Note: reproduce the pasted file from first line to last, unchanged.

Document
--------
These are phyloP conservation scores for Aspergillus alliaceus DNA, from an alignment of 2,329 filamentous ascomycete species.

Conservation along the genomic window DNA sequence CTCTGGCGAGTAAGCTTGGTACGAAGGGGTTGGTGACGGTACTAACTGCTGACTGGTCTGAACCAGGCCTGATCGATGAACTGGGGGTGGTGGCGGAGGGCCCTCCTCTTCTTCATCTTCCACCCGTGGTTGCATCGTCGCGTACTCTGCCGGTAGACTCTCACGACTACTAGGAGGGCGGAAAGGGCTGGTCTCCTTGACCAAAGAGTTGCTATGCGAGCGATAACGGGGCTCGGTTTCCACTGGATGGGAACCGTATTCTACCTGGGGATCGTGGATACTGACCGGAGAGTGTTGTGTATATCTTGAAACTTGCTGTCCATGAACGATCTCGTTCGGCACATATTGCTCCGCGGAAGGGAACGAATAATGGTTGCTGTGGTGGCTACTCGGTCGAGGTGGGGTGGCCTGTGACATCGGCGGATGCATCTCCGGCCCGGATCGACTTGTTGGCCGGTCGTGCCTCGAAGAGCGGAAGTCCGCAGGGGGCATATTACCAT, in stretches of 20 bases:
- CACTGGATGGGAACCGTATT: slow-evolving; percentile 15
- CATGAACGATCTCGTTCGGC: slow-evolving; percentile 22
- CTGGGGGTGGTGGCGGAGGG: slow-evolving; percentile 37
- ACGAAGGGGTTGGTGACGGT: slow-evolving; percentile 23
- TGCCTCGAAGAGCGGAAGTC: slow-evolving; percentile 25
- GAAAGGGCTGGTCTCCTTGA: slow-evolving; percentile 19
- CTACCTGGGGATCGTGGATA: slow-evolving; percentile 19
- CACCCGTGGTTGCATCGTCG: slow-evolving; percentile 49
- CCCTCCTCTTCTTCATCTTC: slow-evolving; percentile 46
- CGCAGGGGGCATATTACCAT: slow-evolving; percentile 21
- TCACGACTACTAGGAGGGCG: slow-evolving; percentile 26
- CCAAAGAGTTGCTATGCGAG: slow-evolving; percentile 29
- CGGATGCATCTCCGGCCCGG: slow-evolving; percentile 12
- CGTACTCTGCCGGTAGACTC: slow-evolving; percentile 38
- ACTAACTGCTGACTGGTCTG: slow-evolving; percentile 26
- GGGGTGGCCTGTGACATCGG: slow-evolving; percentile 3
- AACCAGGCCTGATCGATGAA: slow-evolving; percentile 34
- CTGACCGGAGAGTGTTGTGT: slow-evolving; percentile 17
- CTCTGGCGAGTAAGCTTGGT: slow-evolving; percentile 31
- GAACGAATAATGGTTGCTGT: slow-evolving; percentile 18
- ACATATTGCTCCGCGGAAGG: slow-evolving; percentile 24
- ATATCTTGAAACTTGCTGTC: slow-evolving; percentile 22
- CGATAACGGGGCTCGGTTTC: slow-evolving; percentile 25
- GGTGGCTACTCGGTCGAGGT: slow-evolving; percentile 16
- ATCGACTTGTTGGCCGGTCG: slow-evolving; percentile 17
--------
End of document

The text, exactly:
These are phyloP conservation scores for Aspergillus alliaceus DNA, from an alignment of 2,329 filamentous ascomycete species.

Conservation along the genomic window DNA sequence CTCTGGCGAGTAAGCTTGGTACGAAGGGGTTGGTGACGGTACTAACTGCTGACTGGTCTGAACCAGGCCTGATCGATGAACTGGGGGTGGTGGCGGAGGGCCCTCCTCTTCTTCATCTTCCACCCGTGGTTGCATCGTCGCGTACTCTGCCGGTAGACTCTCACGACTACTAGGAGGGCGGAAAGGGCTGGTCTCCTTGACCAAAGAGTTGCTATGCGAGCGATAACGGGGCTCGGTTTCCACTGGATGGGAACCGTATTCTACCTGGGGATCGTGGATACTGACCGGAGAGTGTTGTGTATATCTTGAAACTTGCTGTCCATGAACGATCTCGTTCGGCACATATTGCTCCGCGGAAGGGAACGAATAATGGTTGCTGTGGTGGCTACTCGGTCGAGGTGGGGTGGCCTGTGACATCGGCGGATGCATCTCCGGCCCGGATCGACTTGTTGGCCGGTCGTGCCTCGAAGAGCGGAAGTCCGCAGGGGGCATATTACCAT, in stretches of 20 bases:
- CACTGGATGGGAACCGTATT: slow-evolving; percentile 15
- CATGAACGATCTCGTTCGGC: slow-evolving; percentile 22
- CTGGGGGTGGTGGCGGAGGG: slow-evolving; percentile 37
- ACGAAGGGGTTGGTGACGGT: slow-evolving; percentile 23
- TGCCTCGAAGAGCGGAAGTC: slow-evolving; percentile 25
- GAAAGGGCTGGTCTCCTTGA: slow-evolving; percentile 19
- CTACCTGGGGATCGTGGATA: slow-evolving; percentile 19
- CACCCGTGGTTGCATCGTCG: slow-evolving; percentile 49
- CCCTCCTCTTCTTCATCTTC: slow-evolving; percentile 46
- CGCAGGGGGCATATTACCAT: slow-evolving; percentile 21
- TCACGACTACTAGGAGGGCG: slow-evolving; percentile 26
- CCAAAGAGTTGCTATGCGAG: slow-evolving; percentile 29
- CGGATGCATCTCCGGCCCGG: slow-evolving; percentile 12
- CGTACTCTGCCGGTAGACTC: slow-evolving; percentile 38
- ACTAACTGCTGACTGGTCTG: slow-evolving; percentile 26
- GGGGTGGCCTGTGACATCGG: slow-evolving; percentile 3
- AACCAGGCCTGATCGATGAA: slow-evolving; percentile 34
- CTGACCGGAGAGTGTTGTGT: slow-evolving; percentile 17
- CTCTGGCGAGTAAGCTTGGT: slow-evolving; percentile 31
- GAACGAATAATGGTTGCTGT: slow-evolving; percentile 18
- ACATATTGCTCCGCGGAAGG: slow-evolving; percentile 24
- ATATCTTGAAACTTGCTGTC: slow-evolving; percentile 22
- CGATAACGGGGCTCGGTTTC: slow-evolving; percentile 25
- GGTGGCTACTCGGTCGAGGT: slow-evolving; percentile 16
- ATCGACTTGTTGGCCGGTCG: slow-evolving; percentile 17